"The Chesapeake Bay Foundation (CBF) applauds the leadership of Senators Mikulski and Cardin and Congressman Cummings. And we thank President Obama for his decision to halt the sale of new leases for offshore drilling until the investigation of the disaster in the Gulf of Mexico is complete. However, we think the moratorium on drilling off the Mid-Atlantic region should be permanent.
"And we call on the President to challenge the American people to conserve. We can drive less, buy more fuel-efficient cars, and conserve energy at home and business. The Gulf oil spill's silver lining can be a national commitment to do the one thing which will immediately reduce our reliance on foreign oil and oil from environmentally risky deep-water drilling. The one thing all of us can do is CONSERVE. The President must challenge us, inspire us, and lead us to break our addiction to oil.
"For four decades, CBF has taken an absolute uncompromising stand against any addition or expansion of the oil industry on the Chesapeake Bay. While two huge battles against oil refineries in the 1970s were met with extreme criticism, supporters in both cases later agreed that oil refineries in their particular locations (Baltimore and Hampton Roads) would have been unwelcome, "like a snake at a picnic" as one proponent later editorialized.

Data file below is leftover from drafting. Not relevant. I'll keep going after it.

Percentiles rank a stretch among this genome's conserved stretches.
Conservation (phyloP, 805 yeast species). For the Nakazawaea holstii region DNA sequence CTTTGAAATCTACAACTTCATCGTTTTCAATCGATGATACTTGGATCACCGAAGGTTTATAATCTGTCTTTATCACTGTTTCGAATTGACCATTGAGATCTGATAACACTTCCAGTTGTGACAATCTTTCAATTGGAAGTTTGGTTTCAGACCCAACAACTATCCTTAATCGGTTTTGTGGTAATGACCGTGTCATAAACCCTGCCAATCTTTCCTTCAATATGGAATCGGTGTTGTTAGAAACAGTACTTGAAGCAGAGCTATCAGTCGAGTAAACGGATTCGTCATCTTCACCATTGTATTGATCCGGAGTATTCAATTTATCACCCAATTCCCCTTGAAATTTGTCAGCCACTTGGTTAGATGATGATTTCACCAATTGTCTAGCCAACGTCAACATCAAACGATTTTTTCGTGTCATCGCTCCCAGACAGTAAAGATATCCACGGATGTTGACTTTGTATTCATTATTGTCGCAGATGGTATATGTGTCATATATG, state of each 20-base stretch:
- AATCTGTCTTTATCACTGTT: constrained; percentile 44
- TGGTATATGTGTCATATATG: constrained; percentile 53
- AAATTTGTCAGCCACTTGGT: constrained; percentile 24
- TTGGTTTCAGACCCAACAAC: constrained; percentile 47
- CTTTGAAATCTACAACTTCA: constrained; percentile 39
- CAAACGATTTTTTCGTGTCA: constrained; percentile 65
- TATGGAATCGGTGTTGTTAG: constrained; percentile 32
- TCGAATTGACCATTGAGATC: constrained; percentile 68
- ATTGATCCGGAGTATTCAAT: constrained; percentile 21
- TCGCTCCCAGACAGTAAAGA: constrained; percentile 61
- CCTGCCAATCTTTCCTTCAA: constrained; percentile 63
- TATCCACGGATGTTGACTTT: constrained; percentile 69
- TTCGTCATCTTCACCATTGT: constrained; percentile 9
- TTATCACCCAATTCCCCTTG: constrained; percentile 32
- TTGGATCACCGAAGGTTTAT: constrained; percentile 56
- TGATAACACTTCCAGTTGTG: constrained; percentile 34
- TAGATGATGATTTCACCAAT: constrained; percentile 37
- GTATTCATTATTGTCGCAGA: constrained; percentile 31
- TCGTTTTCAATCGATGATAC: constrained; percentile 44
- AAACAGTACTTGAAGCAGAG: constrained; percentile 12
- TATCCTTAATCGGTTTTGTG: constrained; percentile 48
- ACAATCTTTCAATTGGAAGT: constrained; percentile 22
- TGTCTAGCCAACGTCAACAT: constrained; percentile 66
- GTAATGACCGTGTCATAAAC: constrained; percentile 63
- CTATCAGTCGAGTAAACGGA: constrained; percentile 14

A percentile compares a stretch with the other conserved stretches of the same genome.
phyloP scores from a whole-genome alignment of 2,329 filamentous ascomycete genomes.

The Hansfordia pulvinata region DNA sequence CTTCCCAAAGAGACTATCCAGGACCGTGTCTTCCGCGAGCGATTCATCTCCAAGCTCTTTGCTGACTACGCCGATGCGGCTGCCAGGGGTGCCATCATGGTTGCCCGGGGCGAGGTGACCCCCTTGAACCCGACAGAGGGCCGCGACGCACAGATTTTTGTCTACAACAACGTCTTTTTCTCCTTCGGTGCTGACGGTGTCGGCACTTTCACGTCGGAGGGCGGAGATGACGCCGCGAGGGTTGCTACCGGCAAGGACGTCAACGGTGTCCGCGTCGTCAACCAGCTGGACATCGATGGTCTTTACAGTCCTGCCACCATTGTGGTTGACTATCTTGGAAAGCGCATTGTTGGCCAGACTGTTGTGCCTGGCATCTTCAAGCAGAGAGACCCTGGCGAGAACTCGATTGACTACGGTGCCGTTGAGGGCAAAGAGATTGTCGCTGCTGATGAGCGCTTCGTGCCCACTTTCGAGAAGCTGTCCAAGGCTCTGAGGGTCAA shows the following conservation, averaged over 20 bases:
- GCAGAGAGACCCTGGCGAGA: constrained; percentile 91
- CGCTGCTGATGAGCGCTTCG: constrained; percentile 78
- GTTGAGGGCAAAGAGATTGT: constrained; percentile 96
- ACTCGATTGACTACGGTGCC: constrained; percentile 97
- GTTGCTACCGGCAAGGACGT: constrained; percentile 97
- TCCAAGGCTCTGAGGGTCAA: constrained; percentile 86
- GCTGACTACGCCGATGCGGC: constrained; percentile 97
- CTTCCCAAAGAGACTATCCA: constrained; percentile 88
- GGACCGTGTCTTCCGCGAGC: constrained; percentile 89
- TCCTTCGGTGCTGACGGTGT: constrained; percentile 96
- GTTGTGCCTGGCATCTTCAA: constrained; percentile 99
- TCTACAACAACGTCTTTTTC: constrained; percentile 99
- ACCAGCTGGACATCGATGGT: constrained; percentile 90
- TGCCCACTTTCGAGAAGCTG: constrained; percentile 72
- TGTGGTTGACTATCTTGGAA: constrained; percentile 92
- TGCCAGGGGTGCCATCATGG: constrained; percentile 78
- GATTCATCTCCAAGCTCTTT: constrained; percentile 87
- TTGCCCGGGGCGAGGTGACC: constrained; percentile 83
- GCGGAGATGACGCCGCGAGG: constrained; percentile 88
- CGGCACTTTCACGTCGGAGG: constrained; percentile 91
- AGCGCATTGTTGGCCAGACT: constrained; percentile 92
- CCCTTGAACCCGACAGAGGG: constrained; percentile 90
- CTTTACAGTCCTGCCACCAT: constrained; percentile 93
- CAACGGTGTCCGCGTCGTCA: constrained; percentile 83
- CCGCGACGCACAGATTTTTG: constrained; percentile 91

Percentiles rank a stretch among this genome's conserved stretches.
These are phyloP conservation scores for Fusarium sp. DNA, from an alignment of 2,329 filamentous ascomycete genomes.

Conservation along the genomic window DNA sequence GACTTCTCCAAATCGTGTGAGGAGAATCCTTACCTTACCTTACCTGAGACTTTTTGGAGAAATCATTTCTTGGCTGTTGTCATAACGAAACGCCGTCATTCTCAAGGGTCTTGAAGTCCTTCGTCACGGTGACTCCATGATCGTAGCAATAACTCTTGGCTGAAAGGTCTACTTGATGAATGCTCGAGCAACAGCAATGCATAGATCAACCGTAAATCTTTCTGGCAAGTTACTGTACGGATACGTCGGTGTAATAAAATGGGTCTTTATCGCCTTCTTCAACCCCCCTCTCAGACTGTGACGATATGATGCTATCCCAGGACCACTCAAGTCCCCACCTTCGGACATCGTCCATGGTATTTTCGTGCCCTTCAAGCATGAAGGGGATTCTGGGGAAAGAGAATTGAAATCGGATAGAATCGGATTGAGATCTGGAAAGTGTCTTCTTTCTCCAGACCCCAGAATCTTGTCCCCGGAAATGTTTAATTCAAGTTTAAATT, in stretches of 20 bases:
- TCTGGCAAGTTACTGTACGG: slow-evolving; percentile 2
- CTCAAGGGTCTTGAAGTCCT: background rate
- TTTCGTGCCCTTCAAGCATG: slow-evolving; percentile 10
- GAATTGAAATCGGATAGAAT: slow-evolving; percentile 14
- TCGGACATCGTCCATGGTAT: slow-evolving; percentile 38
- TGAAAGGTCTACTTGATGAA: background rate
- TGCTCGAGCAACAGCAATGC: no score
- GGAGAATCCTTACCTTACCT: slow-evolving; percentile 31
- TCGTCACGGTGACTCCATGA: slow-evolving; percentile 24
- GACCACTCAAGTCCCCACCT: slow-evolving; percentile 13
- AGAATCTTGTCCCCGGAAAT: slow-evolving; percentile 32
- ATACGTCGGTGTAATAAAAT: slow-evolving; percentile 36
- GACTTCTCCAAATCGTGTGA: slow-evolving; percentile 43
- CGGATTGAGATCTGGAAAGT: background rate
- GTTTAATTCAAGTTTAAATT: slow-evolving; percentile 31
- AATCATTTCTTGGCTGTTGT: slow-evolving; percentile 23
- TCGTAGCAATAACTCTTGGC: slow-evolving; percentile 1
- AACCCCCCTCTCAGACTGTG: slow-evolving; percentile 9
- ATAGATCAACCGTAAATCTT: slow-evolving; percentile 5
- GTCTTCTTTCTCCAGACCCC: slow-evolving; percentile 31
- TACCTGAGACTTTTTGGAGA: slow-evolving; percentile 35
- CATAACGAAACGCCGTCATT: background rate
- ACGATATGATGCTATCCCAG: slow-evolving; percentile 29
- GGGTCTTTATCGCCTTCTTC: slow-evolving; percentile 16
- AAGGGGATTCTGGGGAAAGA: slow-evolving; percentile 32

"In 1978, in response to the refinery proposal, I wrote in a New York Times op-ed opinion piece, "We are now about to gamble these renewable, aquatic resources for a single nonrenewable petroleum resource."
"When President Obama called for the opening of oil and gas drilling leases off the mouth of the Chesapeake Bay on March 31, 2010, CBF immediately responded with our opposition.
"Offshore drilling creates a new pollution source, one capable of significant, even devastating environmental damage from drilling, transportation, storage, or refinement.
"The waters off the mouth of the Bay are indistinguishable both biologically and hydrologically from the Chesapeake. Ninety percent of the blue crab population utilizes those exact waters during the early life cycle stages. The crab larvae can float miles out into the ocean at the top centimeter of the water column (vulnerable to even the smallest oil spill) after they are spawned at the mouth of the Bay.
"Just as science tells us that the waters of the Bay's great tributary rivers are an integral part of the Chesapeake system, so too are the offshore ocean waters, which actually account for more inflow to the Bay than all of the rivers combined. Bottom line, when oil is handled around the water, it inevitably gets into the water. The quantity is determined by the inevitable human errors and technical shortcomings."